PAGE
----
Travel In the Era of Trump: 5 Stages of Grief


Travel In the Era of Trump: 5 Stages of Grief “Everyone can tell,” I thought. “Everyone knows just by looking at me that I’m American, and America elected Trump.” Well, *I* didn’t vote for him. And actually, I kind of look ethnically ambiguous. But, this is what was going through my head as I was hoofing it to a work meeting in London last month. And this is what I started to think every time I traveled… which, between work and play, is a lot.

Since the election, I’ve been to six countries and had conversations about Donald Trump in all of them. Even just walking around felt like when someone knocks their glass of water into your lap at lunch, and then you have a big, wet stain in your crotch all day. Everyone thinks you pissed your pants when it was someone’s barbarian of a child who shouldn’t have been allowed to handle a glass in the first place. Travel In the Era of Trump 5 Stages of Grief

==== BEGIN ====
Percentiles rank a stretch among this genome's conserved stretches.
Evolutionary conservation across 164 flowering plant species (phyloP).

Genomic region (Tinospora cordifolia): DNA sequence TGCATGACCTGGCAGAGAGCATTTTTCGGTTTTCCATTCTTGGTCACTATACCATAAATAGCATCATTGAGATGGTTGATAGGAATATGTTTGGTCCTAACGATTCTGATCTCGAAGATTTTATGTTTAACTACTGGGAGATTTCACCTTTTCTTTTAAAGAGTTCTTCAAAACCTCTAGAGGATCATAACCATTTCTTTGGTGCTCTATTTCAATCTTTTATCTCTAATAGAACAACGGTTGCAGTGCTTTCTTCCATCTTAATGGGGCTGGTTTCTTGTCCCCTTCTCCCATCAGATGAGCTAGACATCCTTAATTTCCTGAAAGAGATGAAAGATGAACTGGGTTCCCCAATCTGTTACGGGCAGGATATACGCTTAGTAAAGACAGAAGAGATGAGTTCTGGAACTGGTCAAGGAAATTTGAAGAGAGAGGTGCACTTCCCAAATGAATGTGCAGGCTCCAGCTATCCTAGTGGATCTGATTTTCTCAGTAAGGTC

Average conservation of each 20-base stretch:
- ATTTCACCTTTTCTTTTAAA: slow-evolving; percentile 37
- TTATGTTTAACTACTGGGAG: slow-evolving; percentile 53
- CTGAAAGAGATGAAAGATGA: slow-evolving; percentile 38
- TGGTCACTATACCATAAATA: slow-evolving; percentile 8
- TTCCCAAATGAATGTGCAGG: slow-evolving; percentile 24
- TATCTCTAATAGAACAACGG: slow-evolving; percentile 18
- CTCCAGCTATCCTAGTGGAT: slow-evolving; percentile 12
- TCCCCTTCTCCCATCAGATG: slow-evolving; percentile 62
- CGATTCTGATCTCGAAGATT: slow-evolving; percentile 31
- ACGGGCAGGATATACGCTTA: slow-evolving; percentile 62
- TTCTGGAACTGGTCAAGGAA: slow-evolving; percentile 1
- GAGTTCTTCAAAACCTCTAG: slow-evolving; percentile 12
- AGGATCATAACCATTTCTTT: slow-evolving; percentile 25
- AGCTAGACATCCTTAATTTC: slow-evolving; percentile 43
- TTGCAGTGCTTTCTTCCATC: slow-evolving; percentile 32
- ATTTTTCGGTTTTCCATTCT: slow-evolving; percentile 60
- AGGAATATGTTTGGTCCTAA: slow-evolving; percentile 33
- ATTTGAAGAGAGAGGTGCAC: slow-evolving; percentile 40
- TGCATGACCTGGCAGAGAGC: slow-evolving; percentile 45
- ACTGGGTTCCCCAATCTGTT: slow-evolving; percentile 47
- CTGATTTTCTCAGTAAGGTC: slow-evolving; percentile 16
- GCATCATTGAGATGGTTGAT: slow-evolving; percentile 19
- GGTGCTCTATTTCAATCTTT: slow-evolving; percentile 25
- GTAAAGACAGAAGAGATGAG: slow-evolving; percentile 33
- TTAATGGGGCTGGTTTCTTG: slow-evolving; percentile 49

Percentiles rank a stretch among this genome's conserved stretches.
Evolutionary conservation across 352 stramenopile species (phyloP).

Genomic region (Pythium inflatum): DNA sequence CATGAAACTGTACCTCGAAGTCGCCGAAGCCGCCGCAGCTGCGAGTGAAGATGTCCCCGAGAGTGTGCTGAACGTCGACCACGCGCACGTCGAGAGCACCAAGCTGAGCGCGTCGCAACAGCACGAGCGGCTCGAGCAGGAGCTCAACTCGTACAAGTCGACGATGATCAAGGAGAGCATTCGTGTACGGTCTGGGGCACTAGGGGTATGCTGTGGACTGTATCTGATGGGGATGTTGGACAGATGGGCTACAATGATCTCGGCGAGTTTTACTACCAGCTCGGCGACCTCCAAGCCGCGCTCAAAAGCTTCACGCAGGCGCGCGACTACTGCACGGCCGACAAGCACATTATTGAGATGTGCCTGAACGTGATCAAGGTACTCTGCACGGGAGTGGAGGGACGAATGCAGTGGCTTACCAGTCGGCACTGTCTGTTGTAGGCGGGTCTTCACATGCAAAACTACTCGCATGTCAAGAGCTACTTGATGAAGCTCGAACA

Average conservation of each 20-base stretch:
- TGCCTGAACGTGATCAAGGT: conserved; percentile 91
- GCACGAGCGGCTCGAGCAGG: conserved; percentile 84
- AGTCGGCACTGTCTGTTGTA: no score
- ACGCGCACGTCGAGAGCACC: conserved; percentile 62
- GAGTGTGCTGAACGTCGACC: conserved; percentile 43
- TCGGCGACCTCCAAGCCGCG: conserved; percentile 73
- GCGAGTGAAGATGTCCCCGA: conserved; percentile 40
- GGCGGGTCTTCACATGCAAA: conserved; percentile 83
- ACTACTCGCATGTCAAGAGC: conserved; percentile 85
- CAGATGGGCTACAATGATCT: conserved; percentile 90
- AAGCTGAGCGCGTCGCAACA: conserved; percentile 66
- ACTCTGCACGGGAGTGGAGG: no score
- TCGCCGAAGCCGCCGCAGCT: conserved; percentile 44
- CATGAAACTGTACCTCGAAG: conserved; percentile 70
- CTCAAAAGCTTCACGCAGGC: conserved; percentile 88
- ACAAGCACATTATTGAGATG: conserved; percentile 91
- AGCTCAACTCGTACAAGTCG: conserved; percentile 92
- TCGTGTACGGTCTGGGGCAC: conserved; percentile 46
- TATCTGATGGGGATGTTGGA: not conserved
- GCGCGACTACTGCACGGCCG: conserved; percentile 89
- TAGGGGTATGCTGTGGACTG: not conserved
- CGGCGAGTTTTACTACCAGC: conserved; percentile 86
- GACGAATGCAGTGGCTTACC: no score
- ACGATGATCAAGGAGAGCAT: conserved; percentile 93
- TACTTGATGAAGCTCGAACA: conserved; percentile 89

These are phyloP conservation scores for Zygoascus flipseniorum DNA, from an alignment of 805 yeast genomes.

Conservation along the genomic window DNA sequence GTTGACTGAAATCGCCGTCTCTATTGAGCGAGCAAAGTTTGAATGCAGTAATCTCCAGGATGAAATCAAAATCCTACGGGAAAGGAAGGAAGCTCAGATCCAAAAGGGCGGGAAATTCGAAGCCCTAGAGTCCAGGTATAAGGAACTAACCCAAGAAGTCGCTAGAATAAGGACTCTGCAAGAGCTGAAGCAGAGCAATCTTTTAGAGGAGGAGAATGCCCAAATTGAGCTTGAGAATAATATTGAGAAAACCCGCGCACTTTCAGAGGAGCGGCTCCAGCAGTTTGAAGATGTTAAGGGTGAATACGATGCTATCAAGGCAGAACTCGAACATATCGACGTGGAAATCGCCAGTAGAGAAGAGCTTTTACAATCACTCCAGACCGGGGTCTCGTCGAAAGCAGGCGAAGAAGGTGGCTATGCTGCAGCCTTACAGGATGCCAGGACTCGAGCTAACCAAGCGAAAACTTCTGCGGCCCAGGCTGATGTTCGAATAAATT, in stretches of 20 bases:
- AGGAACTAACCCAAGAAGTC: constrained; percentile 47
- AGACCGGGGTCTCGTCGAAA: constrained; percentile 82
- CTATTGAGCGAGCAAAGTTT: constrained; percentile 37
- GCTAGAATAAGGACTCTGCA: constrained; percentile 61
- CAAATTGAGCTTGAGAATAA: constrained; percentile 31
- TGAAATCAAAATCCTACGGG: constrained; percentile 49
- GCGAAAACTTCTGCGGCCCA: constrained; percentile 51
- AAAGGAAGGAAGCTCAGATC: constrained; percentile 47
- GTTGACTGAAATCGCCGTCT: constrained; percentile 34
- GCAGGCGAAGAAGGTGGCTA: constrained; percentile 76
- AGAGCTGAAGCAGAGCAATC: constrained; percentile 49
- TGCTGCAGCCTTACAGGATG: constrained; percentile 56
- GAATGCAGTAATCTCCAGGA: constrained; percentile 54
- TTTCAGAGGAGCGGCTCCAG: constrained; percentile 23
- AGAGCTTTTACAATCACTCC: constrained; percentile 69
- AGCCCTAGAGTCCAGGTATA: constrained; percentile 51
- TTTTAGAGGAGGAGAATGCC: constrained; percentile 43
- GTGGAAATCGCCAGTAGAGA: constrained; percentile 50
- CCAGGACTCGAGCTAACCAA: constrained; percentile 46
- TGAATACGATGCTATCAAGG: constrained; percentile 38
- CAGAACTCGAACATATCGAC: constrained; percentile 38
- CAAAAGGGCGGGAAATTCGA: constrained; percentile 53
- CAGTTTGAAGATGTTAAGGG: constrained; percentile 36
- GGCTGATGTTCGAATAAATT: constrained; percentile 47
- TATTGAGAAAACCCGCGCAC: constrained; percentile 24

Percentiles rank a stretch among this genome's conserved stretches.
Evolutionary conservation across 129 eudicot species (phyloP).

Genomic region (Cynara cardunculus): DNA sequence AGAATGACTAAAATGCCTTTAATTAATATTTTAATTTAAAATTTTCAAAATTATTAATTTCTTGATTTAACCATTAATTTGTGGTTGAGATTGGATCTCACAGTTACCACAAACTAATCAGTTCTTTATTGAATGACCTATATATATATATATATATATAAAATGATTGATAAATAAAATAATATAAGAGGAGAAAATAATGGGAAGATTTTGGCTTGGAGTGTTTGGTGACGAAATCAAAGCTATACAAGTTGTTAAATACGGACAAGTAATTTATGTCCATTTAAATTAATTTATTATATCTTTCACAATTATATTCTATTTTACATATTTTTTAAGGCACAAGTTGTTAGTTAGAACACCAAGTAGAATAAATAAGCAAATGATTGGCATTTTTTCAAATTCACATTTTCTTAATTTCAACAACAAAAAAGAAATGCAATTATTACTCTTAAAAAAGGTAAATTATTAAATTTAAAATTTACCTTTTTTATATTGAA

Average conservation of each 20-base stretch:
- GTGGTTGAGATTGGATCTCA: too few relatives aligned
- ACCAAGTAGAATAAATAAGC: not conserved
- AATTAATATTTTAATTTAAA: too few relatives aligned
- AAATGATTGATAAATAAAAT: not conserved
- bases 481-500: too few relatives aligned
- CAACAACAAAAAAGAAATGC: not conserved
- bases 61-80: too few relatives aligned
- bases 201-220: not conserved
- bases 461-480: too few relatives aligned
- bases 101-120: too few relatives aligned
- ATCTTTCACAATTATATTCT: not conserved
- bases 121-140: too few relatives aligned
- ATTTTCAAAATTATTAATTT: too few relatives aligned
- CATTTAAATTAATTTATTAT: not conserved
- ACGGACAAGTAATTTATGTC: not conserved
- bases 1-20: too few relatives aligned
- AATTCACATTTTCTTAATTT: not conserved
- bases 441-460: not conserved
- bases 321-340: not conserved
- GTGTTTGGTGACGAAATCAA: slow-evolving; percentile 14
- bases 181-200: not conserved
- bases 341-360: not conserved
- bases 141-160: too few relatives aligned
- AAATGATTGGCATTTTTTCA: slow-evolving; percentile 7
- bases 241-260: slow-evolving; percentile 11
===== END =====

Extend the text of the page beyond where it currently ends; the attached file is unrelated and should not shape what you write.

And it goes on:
Scenario: your country just elected a vampire. Before that even happened, you already have kind of a bad reputation for being a fat slob and only speaking one language (probably poorly). Now, what do you do when you cross a border post-November 8th? As for me, I found myself going through the five stages of grief and loss about the election result every time I hit the road.


“I can’t believe it,” I exclaim every time. “It’s just unbelievable. We all thought there was no way it could happen. It was definitely, definitely rigged. And, I mean, Hillary won the popular vote, so at least we know how the country REALLY feels.” I say “I don’t know” and shake my head on repeat until Stage 2: Anger arrives.

Sometimes, I just deny being American altogether by adopting a vaguely foreign accent when talking to people at restaurants, shops, etc. This can be a dangerous game because you have to be somewhat consistent and you run the risk of someone being from said foreign country, or at least being familiar enough with it to recognize that you’re bogus. While I do this, I simultaneously deny that this is the most American game ever: adopting a random “foreign” accent.

I don’t do this during work meetings, for obvious reasons. But I usually have at least 30 minutes to recover from being American in those meetings, so it’s OK.